53. See Barnes, “Blessings Flowing Free,” chap. 1. One Divinite woman who
identified with Divine’s role as server explained, “It is a thing of infinite beauty to
actually see Father Divine-God in action at the table serving. …. He pours the coffee
so beautifully. So much rhythm, just like music from a violin. .. .” See Parker,
Incredible Messiah, 129. Also see Weisbrot, Father Divine, 180; Braden, These Also
Believe, 3.
54. See Parker, Incredible Messiah, 145-50; Spoken Word, 9 Feb. 1935, 15; 18 May
1935, 6; 22 June 1935, 18; 4 Jan. 1936, 28. Also see “Divine’s Restaurant Puzzles
Magistrate,” New York Times, 12 June 1935; Barnes, “Blessings Flowing Free,” 284;
Weisbrot, Father Divine, 123-25; and Braden, These Also Believe, 27-42.
55. See Spoken Word, 23 Nov. 1935, 7; Weisbrot, Father Divine, 125-31. On
women as workers and managers of the Promised Land, see Spoken Word, 14 Feb.
1935; “Divine Pilot Arks Up 1936 Jordon,” New York Post, 20 Aug. 1936; “Divine
Scene at Olympics,” New York Sun, 8 July 1937; and “Biggest Businessman in Harlem
has Extended his Holdings to Heaven,” New York World-Telegraph, 10 Sept. 1936.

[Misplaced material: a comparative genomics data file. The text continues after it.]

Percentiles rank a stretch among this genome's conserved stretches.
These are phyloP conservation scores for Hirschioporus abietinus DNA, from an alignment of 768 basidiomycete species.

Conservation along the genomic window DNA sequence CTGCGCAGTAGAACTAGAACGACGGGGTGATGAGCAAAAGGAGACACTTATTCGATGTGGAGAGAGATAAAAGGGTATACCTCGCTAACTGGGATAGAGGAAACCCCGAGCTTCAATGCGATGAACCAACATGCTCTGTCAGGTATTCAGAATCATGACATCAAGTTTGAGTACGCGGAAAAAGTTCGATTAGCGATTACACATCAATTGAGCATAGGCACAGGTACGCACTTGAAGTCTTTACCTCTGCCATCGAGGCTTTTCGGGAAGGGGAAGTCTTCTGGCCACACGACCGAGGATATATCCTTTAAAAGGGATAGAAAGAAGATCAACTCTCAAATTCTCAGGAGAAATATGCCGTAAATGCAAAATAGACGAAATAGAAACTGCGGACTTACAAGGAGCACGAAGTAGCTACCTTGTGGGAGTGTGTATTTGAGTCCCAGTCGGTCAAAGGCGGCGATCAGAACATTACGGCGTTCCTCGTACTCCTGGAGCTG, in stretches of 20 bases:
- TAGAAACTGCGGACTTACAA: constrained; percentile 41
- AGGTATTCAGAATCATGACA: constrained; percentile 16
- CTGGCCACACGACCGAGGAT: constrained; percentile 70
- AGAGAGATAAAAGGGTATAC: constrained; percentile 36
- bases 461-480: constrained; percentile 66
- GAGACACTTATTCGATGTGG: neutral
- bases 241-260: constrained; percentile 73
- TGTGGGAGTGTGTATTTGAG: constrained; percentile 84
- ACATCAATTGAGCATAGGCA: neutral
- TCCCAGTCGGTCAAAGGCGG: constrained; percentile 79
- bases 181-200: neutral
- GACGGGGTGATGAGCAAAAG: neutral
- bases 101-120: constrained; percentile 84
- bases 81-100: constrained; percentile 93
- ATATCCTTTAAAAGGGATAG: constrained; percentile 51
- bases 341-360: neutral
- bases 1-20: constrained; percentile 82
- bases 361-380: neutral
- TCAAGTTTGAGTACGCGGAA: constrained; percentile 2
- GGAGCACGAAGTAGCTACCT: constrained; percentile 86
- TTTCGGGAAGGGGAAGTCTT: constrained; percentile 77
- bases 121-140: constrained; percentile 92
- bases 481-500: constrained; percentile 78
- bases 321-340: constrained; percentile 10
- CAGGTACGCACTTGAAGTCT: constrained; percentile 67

56. Parker, Incredible Messiah, 285-86; see “Father Divine’s Movement Expands,”
New York Times, 2 July 1939; “Strike a Balance,” New York Post, 28 June 1939.
57. “Father Divine’s ‘Heaven’ Favors Reapportionment,” New York World-Telegraph, 2 Mar. 1935.
58. Weisbrot, Father Divine, 96; Jones, Labor of Love, 193; Barnes, “Blessings
Flowing Free,” 461-62.
59. Harlem women who had migrated from the rural south may also have spurned
adult education because in their experience education did not bring mobility. See
Greunberg, Or Does It Explode?, 18. Once they became Divinite Angels, however,
previous experiences of discrimination would be discounted, since they now believed
that their every desire could be fulfilled.
60. Barnes, “Blessings Flowing Free,” 464; “Kingdom Sings and Registers,” New
York Sun, 4 Nov. 1935.
61. Spoken Word, 13 Apr. 1936; Spoken Word, 23 Nov. 1935, 1; Mark Naison,
Communists in Harlem During the Depression (New York, 1983), 129.
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62. Barnes, “Blessings Flowing Free,” 459; Spoken Word, 31 Aug. 1935. As always
in Peace Mission publications, no mention was made of the race of these women. It is